SHANGHAI (Reuters) - China’s foreign exchange reserves rose more than expected in June, as growing hopes for a trade war truce with the United States helped ease downward pressure on the yuan currency.
The yuan CNY=CFXS has been very sensitive to developments in the year-long Sino-U.S. trade dispute, which has heightened pressure on China's already slowing economy.
The country’s foreign exchange reserves - the world’s largest - rose $18.23 billion in June to $3.119 trillion, data from the People’s Bank of China (PBOC) showed on Monday.
Economists polled by Reuters had expected the country’s reserves would rise $2 billion from May to $3.103 trillion.
The yuan rose 0.6% against the dollar in June, marking its first monthly gain since February.
The increase in June was due to changes in currency conversion rates and asset prices, the foreign exchange regulator said in a statement after the data release.
The yuan rallied sharply last month on hopes that the leaders of the United States and China would agree to a trade ceasefire while attending a G20 leaders’ summit in Japan. After talks broke down in May, both sides raised tariffs on each others’ goods and Washington had threatened even more.
At the summit, presidents Donald Trump and Xi Jinping agreed to resume trade negotiations, and Trump offered concessions including no new levies and an easing of restrictions on tech giant Huawei [HWT.UL].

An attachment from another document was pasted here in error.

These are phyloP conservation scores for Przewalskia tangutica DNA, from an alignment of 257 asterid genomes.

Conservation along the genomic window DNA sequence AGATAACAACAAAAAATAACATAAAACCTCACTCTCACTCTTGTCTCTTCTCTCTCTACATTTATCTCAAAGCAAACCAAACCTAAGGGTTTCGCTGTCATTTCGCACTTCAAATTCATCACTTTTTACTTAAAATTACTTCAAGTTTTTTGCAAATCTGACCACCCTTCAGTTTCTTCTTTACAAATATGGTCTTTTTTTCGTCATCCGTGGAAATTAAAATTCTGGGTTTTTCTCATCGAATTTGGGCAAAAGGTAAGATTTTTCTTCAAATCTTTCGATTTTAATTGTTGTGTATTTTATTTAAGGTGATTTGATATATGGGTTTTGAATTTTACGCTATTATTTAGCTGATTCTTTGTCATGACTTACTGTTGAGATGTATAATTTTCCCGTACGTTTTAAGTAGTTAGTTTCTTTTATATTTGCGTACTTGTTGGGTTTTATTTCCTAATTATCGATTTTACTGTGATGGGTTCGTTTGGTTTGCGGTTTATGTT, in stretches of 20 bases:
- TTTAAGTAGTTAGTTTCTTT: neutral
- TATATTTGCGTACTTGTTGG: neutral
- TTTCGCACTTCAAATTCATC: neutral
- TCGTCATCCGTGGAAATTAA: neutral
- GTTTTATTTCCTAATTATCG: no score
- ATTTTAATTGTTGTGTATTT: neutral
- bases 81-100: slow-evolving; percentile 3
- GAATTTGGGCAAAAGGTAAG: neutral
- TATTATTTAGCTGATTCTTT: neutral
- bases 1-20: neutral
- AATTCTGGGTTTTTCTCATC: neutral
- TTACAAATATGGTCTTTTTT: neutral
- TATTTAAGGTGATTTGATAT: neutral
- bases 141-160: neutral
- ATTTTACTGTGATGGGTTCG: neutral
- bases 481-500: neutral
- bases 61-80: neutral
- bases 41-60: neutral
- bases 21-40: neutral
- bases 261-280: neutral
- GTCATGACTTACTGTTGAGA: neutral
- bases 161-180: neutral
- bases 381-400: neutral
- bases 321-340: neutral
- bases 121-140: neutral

While existing tit-for-tat tariffs remain in place, the latest Reuters positioning poll showed that bearish bets on the yuan have more than halved in the last two weeks.
The shift in sentiment attracted foreign investors to Chinese stocks and bonds, providing further support for the yuan. Offshore investors bought Chinese government bonds at the fastest pace so far this year, lifting their holdings of the sovereign debt to a record high.
The yuan, like many other emerging market currencies, has also been buoyed by weakness in the U.S. dollar amid growing expectations the Federal Reserve will start to cut interest rates soon to support the slowing economy.
If the Fed starts lowering rates, some analysts believe the PBOC could soon follow, amid signs China’s economy is continuing to lose momentum. The central bank has already been quietly guiding short-term borrowing rates lower for months.
Early readings on June have been weaker than expected, with factory activity contracting and growth in the service sector softening, business surveys showed, highlighting the need for more stimulus to stabilize the economy.
Analysts forecast China’s second-quarter economic growth slowed further from 6.4 percent in the first quarter. The data will be released on July 15.
Premier Li Keqiang said last week the economy is facing new downward pressure and policymakers will make timely use of cuts in banks’ reserve requirements, stoking market expectations of further policy easing soon.
So far, tough capital controls put in place since the last downturn in 2015-16 have kept outflows largely in check over the past year, despite mounting external and domestic pressure on the economy.
The value of China’s gold reserves jumped to $87.27 billion from $79.83 billion at the end of May.
Reporting by Stella Qiu in Beijing; Josh Horwitz and Samuel Shen in Shanghai; Editing by Jacqueline Wong and Darren Schuettler